By Ben Geman - 11/20/13 02:45 PM EST
The House on Wednesday approved GOP legislation that would force regulators to speed up oil-and-gas drilling permits and offer more federal lands for energy development.
Defying a White House veto threat, lawmakers voted 228-192 for the bill, with seven Democrats joining Republicans in support.
It’s the latest measure from Republicans who accuse the White House of keeping too much federal land off-limits to drilling and taking too long to approve projects.
“We have tremendous potential for new onshore oil and natural-gas production on federal lands,” House Natural Resources Committee Chairman Doc Hastings (R-Wash.) said during debate.
“But the Obama administration is actively and purposely keeping these resources off-limits. Leasing and permitting delays, regulatory hurdles, and ever-changing rules are a few of the reasons energy production on federal lands is in decline,” he said.
The bill faces grim prospects in the Senate.
But it’s the latest move in the political and PR thrust-and-parry between Republicans and the White House over energy and whether President Obama should take any credit for the nation’s oil-and-gas production surge.
Republicans are bringing several energy bills to the floor this week.
Another bill, which the House is slated to vote on later Wednesday, would block planned Interior Department regulation of the oil-and-gas extraction method called hydraulic fracturing.
The bills arrive as U.S. oil production is at its highest levels in nearly two decades and natural gas production is at record levels.
But Republicans and industry groups say the nation could go even faster, and point out that while production is up, the overall combined amount of oil-and-gas produced from U.S. federal lands and waters has been falling in recent years.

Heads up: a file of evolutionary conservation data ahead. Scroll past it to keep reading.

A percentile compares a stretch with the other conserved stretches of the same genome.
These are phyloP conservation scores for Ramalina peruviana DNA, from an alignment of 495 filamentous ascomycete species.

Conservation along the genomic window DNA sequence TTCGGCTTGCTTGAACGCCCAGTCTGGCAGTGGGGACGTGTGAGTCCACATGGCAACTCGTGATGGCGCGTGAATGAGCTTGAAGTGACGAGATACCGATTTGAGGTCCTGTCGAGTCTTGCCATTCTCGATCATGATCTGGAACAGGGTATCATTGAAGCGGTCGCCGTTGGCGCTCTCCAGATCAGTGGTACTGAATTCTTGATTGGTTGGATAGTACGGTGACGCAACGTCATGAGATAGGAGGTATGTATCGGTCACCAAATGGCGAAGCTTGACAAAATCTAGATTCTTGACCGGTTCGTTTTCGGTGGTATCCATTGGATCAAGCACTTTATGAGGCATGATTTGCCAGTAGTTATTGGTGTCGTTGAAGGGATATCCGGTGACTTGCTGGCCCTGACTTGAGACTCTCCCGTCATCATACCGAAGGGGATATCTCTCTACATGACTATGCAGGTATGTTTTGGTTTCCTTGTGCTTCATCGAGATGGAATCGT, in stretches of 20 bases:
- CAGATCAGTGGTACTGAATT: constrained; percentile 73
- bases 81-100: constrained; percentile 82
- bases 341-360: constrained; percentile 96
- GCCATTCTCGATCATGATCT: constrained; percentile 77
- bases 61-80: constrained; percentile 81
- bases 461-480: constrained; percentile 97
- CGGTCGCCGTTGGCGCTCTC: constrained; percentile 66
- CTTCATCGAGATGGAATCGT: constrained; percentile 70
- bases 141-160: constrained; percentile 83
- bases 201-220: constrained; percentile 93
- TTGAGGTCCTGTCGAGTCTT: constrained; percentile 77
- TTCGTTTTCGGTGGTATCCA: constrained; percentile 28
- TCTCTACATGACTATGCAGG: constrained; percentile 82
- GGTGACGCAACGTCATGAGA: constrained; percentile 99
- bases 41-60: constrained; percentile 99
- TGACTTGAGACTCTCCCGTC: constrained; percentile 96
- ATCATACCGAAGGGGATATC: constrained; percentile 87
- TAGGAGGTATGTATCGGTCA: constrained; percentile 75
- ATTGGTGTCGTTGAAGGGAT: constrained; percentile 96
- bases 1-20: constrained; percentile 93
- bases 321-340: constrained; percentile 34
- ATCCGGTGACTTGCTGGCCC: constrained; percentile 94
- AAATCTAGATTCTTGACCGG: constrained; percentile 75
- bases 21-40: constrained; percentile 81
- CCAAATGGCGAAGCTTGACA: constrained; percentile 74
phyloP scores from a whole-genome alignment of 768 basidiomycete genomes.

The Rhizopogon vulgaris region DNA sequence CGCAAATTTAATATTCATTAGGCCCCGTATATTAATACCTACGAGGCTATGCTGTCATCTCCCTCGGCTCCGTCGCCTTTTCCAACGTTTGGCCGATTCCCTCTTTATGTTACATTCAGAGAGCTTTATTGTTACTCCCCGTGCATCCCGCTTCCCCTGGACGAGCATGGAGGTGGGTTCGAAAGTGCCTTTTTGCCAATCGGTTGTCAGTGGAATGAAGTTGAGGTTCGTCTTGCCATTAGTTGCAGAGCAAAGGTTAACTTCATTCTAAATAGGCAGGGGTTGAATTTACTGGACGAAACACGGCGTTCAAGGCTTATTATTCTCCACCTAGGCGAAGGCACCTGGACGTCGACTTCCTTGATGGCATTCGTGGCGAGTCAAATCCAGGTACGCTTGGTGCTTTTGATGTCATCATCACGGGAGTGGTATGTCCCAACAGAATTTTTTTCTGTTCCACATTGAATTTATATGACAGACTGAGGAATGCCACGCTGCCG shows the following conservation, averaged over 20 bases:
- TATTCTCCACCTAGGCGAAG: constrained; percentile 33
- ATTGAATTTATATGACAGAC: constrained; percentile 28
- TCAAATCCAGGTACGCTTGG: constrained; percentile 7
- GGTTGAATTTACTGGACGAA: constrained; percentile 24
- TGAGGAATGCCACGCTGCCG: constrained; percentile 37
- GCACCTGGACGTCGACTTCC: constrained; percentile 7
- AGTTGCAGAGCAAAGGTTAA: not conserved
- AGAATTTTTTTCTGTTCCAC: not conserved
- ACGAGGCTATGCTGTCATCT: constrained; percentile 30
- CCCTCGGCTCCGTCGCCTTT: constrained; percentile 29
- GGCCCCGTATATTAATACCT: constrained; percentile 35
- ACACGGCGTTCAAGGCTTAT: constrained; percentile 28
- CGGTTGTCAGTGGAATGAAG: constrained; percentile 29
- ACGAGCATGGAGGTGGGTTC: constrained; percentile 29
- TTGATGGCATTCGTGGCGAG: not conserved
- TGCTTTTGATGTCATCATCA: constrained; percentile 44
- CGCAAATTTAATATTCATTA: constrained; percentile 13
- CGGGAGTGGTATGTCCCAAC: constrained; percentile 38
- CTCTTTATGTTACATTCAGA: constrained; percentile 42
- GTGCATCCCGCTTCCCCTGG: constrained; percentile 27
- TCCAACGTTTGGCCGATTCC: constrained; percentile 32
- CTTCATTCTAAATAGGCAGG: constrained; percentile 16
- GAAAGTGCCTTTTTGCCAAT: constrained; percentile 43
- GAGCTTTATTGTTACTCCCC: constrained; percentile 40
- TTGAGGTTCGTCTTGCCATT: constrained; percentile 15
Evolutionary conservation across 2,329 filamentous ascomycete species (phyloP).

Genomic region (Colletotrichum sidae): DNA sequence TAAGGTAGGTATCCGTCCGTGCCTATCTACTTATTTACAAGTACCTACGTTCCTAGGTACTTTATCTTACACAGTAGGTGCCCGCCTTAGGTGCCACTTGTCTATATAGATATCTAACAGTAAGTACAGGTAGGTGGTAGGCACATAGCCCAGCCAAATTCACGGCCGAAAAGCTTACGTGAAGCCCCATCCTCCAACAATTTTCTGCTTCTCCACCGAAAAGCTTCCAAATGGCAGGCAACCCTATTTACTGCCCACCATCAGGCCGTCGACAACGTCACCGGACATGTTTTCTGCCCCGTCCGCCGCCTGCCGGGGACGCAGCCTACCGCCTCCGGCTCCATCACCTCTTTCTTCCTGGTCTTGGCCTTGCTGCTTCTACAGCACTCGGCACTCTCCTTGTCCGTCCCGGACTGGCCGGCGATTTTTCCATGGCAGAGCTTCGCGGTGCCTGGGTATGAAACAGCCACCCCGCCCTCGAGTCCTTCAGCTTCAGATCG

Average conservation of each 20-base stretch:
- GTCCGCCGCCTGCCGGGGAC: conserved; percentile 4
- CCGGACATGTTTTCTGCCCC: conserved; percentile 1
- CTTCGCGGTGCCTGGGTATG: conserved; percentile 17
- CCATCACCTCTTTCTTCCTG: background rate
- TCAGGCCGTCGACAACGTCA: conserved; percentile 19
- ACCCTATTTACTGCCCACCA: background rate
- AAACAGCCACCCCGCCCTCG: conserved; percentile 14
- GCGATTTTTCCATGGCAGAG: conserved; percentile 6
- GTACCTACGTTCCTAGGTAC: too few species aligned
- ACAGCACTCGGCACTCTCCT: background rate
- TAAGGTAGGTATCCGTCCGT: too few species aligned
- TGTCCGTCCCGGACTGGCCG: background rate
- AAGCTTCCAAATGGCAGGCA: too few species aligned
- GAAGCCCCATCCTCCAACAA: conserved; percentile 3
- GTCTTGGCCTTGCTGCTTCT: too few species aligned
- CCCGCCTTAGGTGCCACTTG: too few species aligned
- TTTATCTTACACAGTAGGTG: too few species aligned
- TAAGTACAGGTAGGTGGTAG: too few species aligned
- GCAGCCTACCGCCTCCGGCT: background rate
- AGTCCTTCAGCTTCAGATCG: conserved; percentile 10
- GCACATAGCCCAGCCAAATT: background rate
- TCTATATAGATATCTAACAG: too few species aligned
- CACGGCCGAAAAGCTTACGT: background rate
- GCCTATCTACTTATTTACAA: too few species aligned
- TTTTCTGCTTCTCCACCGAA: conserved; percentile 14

“Energy companies are practically fleeing from developing energy on Federal lands in favor of the more reliable and efficient State and private permitting processes,” Lamborn said.
While Republicans blame White House policies, much of the U.S. boom has come from the increasing ability of industry to tap shale plays in Pennsylvania, Texas and other states where the federal government owns relatively few lands. The Interior Department is a far bigger landowner in Western energy-producing states like Colorado and Wyoming.
Rep. Rush Holt (D-N.J.) called the bill a giveaway to oil companies that would curtail environmental protections.
“Republicans have this playbook that they just can't get away from, this shopworn 2008 drill, baby, drill playbook,” said Holt, the top Democrat on the Energy and Mineral Resources Subcommittee.
“And so they want to try to make things easier for Big Oil while trying to ensure that conservation and hunting and fishing and recreation and renewables and everything else that these federal lands might be used for has to take a back seat to drilling,” he said.
Holt also flagged some data of his own.
He noted that for onshore federal areas that the bill addresses (as opposed to onshore and offshore areas combined), oil production has climbed in recent years.
“Onshore oil production from federal and Indian lands, just what we are talking about in this legislation, has gone up every year since the president has been in office. It is now 35 percent higher than it was under President Bush. Yet this legislation would not just reduce environmental productions. It would gut them; it would remove them,” he said.
Natural-gas production from both onshore and offshore federal areas has been declining in recent years, according to Energy Information Administration data. Click here and here for more on production trends on federal lands and waters.
The White House threatened to veto the bill on Tuesday, saying it would thwart environmental review of drilling projects.
The measure would “reverse Administration oil and gas leasing reforms that have established orderly, open, efficient, and environmentally sound processes for energy development on public lands,” the White House said.
Provisions in the bill include setting a 60-day deadline for Interior Department regulators to approve or deny onshore drilling permits. If no decision is made, permits would be "deemed" approved.
Hastings said that it currently takes an average of 307 days to get a permit for drilling on federal lands.
The bill passed after Republicans rejected several Democratic amendments.
—Pete Kasperowicz contributed.